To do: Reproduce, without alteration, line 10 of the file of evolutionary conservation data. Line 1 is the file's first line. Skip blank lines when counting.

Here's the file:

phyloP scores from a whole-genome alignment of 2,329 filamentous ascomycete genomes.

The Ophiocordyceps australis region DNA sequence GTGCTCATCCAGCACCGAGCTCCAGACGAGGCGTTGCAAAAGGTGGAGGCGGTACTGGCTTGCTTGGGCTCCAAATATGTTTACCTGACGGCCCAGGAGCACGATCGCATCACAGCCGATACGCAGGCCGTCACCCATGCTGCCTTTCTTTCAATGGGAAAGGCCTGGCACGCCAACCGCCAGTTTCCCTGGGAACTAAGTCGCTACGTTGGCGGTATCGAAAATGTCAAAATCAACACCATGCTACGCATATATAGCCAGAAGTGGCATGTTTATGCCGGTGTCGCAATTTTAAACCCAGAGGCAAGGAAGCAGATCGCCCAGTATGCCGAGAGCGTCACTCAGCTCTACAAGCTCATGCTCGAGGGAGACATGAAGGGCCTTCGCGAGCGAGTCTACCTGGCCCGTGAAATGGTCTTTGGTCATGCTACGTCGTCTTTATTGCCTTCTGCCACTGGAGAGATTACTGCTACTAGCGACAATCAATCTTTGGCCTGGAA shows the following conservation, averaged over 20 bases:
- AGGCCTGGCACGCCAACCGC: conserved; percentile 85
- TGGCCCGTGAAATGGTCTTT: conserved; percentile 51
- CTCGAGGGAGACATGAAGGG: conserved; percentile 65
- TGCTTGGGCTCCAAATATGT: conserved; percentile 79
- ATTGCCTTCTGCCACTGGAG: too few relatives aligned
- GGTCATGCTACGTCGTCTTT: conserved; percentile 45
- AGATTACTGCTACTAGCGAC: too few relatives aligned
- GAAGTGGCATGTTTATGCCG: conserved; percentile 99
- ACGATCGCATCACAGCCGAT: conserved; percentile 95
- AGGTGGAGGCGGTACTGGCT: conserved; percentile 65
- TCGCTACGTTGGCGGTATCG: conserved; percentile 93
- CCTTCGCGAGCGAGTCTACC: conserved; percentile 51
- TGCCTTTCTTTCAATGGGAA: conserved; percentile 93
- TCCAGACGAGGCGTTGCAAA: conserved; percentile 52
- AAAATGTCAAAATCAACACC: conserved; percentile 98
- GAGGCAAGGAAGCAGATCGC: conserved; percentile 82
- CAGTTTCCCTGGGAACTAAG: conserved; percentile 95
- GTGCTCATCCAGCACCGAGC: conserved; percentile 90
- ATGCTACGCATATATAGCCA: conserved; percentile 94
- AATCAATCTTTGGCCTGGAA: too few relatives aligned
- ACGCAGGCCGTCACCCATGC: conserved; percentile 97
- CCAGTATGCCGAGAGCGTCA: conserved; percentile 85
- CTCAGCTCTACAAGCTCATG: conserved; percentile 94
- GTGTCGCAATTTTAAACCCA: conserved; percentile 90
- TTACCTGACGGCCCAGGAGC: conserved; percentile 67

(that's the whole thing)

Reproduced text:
- GAAGTGGCATGTTTATGCCG: conserved; percentile 99